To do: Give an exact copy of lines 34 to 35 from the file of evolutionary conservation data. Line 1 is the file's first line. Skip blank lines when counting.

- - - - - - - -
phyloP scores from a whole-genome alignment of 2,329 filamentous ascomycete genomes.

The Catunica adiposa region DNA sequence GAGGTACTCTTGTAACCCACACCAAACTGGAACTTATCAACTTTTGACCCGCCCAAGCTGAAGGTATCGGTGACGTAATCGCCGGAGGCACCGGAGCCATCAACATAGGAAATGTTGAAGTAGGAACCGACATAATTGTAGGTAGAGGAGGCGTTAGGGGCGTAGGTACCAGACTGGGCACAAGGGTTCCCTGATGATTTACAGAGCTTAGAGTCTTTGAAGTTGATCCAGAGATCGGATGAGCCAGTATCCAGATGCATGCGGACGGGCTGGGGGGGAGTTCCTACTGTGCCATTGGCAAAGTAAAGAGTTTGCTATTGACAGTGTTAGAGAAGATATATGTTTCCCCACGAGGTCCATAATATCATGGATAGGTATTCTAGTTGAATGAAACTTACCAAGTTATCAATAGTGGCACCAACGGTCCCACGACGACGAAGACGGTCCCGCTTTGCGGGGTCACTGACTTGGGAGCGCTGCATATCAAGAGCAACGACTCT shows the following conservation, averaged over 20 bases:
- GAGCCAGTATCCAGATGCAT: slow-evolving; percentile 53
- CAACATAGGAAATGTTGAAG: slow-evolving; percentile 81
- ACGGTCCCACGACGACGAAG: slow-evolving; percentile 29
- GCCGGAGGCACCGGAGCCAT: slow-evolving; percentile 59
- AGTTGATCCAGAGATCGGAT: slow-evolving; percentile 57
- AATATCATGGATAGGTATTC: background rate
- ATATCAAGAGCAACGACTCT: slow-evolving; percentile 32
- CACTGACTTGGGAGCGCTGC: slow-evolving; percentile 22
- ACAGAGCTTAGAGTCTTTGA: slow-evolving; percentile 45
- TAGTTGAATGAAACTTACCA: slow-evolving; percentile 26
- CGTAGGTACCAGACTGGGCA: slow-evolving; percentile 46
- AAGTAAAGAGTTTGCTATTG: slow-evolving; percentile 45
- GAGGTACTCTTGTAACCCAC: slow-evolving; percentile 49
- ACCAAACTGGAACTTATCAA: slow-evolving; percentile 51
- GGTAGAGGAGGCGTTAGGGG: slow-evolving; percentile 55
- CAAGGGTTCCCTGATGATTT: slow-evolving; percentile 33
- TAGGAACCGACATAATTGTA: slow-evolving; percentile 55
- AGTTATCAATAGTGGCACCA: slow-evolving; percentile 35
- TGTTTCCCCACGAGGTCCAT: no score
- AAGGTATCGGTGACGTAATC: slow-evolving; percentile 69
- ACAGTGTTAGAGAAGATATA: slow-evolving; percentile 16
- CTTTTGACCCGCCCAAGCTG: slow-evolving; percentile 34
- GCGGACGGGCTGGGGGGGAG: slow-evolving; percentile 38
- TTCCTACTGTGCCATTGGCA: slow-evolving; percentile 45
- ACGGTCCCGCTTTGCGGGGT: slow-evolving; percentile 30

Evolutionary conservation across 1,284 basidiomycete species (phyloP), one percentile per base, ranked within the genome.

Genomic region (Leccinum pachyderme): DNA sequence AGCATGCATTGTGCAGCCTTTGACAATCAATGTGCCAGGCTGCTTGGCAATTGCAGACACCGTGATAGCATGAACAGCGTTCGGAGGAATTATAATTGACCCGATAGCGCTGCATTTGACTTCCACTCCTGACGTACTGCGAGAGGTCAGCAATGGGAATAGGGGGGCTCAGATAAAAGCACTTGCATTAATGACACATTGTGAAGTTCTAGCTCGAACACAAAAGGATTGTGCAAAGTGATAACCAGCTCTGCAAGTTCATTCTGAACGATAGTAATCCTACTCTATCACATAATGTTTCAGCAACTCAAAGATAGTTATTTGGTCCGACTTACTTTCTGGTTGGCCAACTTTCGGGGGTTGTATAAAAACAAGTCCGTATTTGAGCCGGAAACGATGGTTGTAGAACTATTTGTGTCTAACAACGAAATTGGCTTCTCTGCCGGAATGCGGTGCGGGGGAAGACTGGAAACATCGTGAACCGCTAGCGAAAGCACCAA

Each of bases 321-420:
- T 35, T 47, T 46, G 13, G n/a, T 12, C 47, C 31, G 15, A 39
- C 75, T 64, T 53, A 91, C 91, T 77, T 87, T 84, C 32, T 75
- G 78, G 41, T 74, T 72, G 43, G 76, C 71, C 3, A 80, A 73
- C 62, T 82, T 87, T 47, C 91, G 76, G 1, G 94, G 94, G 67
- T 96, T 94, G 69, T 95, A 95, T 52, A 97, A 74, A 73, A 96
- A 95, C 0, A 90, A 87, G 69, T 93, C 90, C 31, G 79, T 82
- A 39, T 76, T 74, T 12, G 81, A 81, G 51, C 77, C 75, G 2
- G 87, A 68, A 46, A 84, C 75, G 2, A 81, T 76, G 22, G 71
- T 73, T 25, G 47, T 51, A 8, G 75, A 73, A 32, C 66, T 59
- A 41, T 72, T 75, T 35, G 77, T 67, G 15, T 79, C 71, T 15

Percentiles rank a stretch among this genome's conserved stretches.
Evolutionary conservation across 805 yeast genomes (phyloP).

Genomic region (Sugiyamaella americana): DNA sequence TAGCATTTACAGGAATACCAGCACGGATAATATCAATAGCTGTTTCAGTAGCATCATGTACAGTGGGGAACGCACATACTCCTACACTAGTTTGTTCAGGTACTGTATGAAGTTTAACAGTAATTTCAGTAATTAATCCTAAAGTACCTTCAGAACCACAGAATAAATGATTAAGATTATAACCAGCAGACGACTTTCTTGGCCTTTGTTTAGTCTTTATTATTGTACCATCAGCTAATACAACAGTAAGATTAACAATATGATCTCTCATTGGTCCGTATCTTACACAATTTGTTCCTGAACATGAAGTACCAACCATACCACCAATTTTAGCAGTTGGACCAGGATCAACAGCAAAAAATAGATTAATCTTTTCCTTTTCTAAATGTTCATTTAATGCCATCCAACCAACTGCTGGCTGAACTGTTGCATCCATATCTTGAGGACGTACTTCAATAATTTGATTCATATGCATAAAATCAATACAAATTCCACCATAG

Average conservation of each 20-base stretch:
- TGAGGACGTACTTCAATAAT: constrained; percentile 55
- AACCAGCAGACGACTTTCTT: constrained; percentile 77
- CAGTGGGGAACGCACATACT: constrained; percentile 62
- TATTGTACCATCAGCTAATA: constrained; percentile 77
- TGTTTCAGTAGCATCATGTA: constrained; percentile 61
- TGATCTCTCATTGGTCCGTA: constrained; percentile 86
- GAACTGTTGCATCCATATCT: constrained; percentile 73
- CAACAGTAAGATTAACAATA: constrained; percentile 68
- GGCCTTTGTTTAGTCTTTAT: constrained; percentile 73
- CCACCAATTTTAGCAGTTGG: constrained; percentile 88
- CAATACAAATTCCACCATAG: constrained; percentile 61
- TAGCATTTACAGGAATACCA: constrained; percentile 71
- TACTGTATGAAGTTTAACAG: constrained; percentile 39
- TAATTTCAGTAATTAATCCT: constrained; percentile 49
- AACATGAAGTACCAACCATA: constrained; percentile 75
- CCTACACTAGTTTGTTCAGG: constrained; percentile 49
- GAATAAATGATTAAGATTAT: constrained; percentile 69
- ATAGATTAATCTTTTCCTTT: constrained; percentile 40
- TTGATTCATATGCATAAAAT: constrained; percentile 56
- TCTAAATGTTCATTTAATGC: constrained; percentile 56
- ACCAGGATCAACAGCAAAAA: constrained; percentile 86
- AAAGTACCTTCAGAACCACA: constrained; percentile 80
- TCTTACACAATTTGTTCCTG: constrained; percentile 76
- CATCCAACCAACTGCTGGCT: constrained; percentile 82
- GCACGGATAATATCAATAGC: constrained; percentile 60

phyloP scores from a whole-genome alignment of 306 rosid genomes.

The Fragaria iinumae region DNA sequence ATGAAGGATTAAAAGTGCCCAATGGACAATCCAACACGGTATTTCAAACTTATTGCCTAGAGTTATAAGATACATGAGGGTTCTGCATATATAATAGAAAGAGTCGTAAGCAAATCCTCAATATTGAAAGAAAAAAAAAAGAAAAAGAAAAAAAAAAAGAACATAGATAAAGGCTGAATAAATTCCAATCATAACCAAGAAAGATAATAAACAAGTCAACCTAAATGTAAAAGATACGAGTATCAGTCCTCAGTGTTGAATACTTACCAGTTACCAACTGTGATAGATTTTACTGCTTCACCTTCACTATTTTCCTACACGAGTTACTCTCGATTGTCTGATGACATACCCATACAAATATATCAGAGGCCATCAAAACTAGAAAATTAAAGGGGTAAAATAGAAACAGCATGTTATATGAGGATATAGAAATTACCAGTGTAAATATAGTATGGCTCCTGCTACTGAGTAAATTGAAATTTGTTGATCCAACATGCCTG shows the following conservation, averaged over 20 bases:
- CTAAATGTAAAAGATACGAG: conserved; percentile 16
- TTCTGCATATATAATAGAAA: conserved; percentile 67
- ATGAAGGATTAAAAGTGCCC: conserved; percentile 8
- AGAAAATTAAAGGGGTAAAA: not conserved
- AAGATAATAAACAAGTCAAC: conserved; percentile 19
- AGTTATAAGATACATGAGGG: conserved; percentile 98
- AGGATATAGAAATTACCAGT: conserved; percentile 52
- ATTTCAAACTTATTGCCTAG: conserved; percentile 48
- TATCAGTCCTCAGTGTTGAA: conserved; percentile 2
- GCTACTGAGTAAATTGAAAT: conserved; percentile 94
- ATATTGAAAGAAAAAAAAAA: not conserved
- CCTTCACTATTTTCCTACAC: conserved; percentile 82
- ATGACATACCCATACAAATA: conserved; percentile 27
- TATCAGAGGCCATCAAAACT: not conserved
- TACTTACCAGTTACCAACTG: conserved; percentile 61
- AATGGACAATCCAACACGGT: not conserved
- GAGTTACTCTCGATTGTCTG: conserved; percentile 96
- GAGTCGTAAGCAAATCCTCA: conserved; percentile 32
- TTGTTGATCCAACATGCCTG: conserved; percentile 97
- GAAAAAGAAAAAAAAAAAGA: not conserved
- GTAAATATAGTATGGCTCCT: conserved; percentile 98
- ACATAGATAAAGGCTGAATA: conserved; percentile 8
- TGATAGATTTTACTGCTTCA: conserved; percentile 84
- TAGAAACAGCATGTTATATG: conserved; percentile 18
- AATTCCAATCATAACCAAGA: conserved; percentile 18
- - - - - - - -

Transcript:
- C 62, T 82, T 87, T 47, C 91, G 76, G 1, G 94, G 94, G 67
- T 96, T 94, G 69, T 95, A 95, T 52, A 97, A 74, A 73, A 96